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It’s nuts to think that this is the third John Dwyer -led LP I’ve covered in my nearly two years spent writing for Big Takeover. For one thing, it makes my job difficult in finding new ways to describe him in such a short amount of time, but the man is a natural born ringleader for garage and psych, having pressed myriad records for these genres and all those adjacent through either his mainstay act Oh Sees, any of his numerous side projects, or by the grace of his label Castle Face Records and their own impressive roster. Smote Reverser is his band’s latest, and while its name follows Dwyer’s Dungeons & Dragons style of labeling, it may also come packaged with a knowing wink, as the lineup last seen on Orc —that is, the album before last—hath returned. Yes, there are delineations to be made as to where the lines between OCS and Oh Sees and Thee Oh Sees et al become blurred; but for the sake of Dwyer alone, the reverse seems to have returned ironically unscathed.
Managing the Dwyer playbook can be hard, but in brief: this is the revolving collective’s fourth release with the two-drummer setup and second of those four with the same two drummers involved. The move to add a second drummer to the mix was a wise one, adding more mass to the sound when needed and thicker texture all around. Former labelmates and fellow garage stalwarts The Dirtbombs have reaped the double-percussion benefits for years prior, and Oh Sees similarly allow it to compliment and fuel their gargantuan presence without letting it claim their identity. Paul Quattrone and Dan Rincon thump away at their kits in awe-inspiring synchronization with occasional solo flourishes, mixed closer to the center here than on Orc where they were noticeably sequestered to the left and right. “Anthemic Aggressor” demonstrates their tremendous focus, churning out twelve minutes of a downright funky 7/8 groove whilst Dwyer noodles his away throughout the marathon. The scratchy vocal effects tend to muddle the counterparts on “Overthrown,” but it’s one of their straightforward heaviest numbers to date and the quasi-speed metal tempo set by Quattrone and Rincon harkens back to the power duo of Dale Crover and Coady Willis during Melvins’ team-up with Big Business.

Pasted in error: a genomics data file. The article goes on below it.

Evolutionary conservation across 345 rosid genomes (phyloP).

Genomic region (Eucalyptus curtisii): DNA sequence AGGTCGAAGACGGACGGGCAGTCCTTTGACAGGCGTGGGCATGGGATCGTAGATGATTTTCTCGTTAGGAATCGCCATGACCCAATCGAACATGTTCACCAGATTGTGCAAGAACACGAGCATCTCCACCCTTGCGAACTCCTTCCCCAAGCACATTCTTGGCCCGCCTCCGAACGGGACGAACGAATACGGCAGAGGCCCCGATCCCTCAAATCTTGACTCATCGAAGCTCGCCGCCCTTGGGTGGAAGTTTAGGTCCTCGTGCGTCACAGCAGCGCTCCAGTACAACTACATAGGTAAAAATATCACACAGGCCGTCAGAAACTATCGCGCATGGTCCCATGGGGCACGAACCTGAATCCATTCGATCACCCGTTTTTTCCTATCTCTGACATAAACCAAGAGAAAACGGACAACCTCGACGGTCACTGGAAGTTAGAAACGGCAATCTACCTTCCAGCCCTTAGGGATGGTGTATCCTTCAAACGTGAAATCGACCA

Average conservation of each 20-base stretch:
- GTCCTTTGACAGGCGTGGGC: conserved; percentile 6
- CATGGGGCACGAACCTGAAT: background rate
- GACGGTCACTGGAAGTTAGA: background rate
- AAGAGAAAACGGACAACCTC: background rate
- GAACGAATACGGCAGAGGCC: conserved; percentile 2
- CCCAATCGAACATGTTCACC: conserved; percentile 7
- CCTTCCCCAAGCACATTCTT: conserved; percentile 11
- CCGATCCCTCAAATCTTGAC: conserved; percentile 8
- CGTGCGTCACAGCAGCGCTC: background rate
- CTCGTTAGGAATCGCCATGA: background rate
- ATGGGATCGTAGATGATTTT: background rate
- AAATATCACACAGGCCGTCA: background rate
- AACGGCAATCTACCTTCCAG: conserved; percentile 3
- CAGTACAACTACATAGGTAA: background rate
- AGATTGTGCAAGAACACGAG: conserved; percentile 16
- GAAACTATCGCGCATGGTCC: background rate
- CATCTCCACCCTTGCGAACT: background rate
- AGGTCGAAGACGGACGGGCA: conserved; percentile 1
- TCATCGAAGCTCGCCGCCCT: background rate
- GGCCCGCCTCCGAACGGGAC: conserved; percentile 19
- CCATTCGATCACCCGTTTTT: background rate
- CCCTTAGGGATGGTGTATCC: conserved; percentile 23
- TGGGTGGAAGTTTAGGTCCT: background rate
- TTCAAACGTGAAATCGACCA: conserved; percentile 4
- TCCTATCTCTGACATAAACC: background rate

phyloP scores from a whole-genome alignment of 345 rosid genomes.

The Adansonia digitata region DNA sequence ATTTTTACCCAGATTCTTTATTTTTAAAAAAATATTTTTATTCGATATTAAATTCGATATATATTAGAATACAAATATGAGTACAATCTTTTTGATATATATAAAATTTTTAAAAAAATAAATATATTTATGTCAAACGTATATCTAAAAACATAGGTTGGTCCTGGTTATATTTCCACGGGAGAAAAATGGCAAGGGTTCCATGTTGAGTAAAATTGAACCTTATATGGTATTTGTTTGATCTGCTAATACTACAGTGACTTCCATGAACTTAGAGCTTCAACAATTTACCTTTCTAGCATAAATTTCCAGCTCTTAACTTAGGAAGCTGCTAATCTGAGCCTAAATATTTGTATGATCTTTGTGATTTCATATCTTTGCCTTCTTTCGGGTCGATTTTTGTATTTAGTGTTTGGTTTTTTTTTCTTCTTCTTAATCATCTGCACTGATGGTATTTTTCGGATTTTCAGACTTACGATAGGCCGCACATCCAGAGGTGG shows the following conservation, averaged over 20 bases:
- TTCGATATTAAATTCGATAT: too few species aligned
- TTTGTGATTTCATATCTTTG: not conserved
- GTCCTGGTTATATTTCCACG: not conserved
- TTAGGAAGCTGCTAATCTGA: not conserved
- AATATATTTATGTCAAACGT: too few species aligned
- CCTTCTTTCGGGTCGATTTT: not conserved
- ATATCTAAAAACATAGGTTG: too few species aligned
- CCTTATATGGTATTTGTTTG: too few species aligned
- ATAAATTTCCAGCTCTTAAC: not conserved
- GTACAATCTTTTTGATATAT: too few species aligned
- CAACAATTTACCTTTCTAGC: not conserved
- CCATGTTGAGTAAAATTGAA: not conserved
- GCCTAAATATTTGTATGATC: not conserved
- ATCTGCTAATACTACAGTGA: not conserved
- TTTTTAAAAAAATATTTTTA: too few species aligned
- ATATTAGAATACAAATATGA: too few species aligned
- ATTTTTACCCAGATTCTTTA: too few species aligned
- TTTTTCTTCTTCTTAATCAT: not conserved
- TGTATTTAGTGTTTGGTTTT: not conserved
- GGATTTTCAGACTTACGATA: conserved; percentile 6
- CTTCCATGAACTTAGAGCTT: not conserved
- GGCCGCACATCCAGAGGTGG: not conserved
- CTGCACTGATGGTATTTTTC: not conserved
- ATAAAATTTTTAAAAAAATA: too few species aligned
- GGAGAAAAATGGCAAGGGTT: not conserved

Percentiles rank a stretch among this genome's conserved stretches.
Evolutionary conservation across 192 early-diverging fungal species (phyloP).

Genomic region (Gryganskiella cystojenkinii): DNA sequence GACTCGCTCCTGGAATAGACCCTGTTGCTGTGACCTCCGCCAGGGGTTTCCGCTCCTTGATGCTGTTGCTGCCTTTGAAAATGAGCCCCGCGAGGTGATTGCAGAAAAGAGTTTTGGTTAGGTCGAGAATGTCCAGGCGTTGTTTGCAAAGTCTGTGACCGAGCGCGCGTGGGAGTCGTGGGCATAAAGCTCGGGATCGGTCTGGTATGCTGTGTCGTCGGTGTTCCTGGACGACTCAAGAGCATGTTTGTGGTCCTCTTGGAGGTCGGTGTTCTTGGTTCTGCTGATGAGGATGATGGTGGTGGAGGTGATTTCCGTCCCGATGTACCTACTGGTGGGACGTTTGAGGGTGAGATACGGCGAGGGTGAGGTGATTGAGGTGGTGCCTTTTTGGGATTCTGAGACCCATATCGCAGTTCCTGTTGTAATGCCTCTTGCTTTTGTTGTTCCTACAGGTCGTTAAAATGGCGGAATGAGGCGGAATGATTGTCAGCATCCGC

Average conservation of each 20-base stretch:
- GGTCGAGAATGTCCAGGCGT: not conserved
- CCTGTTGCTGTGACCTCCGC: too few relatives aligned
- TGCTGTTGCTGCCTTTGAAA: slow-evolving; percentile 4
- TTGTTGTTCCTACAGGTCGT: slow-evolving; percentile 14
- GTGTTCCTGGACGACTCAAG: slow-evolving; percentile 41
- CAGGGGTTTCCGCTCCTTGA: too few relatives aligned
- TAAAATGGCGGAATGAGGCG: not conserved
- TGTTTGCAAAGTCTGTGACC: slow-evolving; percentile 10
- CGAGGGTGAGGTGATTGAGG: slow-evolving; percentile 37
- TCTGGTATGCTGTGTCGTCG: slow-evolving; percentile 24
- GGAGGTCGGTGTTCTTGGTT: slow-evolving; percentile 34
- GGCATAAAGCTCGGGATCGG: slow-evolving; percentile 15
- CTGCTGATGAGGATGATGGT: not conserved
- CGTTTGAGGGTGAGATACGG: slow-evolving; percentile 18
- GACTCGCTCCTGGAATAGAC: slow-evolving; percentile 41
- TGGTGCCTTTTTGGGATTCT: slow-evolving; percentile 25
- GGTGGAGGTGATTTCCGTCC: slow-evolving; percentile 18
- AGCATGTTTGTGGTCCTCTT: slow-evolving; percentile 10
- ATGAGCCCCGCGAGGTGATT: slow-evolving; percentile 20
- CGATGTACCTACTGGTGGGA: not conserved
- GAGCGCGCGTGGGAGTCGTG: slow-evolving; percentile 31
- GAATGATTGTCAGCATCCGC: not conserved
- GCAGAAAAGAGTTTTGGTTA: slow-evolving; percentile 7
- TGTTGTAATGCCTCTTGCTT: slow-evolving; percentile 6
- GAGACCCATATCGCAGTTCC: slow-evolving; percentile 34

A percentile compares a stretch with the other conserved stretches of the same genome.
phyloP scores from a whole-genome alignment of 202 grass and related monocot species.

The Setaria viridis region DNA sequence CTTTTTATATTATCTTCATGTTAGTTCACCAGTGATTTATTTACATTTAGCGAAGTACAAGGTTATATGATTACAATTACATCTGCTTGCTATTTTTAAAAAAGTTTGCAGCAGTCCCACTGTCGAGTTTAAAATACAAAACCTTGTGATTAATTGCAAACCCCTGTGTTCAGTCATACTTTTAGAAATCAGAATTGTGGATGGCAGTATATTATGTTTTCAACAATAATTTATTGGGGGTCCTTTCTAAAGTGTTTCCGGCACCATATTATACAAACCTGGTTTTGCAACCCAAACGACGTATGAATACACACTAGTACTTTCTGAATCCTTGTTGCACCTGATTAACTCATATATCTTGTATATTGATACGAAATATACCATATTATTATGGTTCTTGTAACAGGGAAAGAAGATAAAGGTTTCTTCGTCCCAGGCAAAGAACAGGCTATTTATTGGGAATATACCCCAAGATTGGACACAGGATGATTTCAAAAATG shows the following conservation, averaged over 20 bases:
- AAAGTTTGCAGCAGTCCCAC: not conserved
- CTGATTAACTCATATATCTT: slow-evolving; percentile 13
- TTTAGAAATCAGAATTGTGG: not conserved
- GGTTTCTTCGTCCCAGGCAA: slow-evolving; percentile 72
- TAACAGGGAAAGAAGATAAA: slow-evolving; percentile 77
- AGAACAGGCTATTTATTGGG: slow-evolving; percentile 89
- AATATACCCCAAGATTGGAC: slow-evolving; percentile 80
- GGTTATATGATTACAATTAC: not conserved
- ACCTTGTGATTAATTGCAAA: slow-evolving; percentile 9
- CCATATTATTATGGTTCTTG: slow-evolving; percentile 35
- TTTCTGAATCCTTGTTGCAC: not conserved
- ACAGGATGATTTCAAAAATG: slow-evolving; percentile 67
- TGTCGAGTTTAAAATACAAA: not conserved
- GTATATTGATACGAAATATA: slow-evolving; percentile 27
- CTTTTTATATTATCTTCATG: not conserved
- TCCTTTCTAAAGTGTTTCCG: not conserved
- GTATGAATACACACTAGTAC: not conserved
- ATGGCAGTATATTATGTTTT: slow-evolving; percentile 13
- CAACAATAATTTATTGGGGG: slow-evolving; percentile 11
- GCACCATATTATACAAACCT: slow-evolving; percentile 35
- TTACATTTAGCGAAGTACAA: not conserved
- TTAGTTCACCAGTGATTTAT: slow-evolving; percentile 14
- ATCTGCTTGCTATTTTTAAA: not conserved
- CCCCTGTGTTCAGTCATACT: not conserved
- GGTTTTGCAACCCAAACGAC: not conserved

At a flat hour, Dwyer has plenty of creative room to breathe. Given that the majority of Oh Sees’ recent compositions arise from jams, he’s grown quite ardent in his variation of selections from his arsenal. “Overthrown” finds his guitar screeching for salvation and distorted to the brink of insanity. In its final minute, his solos appear in frenetic bursts interrupted by low drone loops, suggesting that his axe has flatlined. “Enrique El Cobrador” and “Beat Quest” display his ongoing and welcome love affair with the electric organ, sheening a silly but efficacious rock regality to his expeditions. The perpetual open studio door for Brigid Dawson’s vocal contributions sees her entering the booth once again, and on the one-two punch of “Last Peace” and “Moon Bog,” her sparseness not only keeps things interesting but stokes nostalgia’s fire as well with the reliable constant of her ever-appropriate harmonizing interlock. Dwyer’s chemistry with bassist Tim Hellman has steadily improved as projected, particularly on “C.” The hell raised by Dwyer grants opportunities abound for melodic collaboration, and Hellman upends this onslaught, intermittently abandoning his post at backbone for climes more ambitious and rhythmically rewarding.
If for whatever reason you thought they’d slip up on their twenty-first record, what can I say: you’re wrong, kid. Oh Sees remain confounding in their pace and dependability, and I’m sure I’ll be writing about their next release in no time.
You may purchase the record here.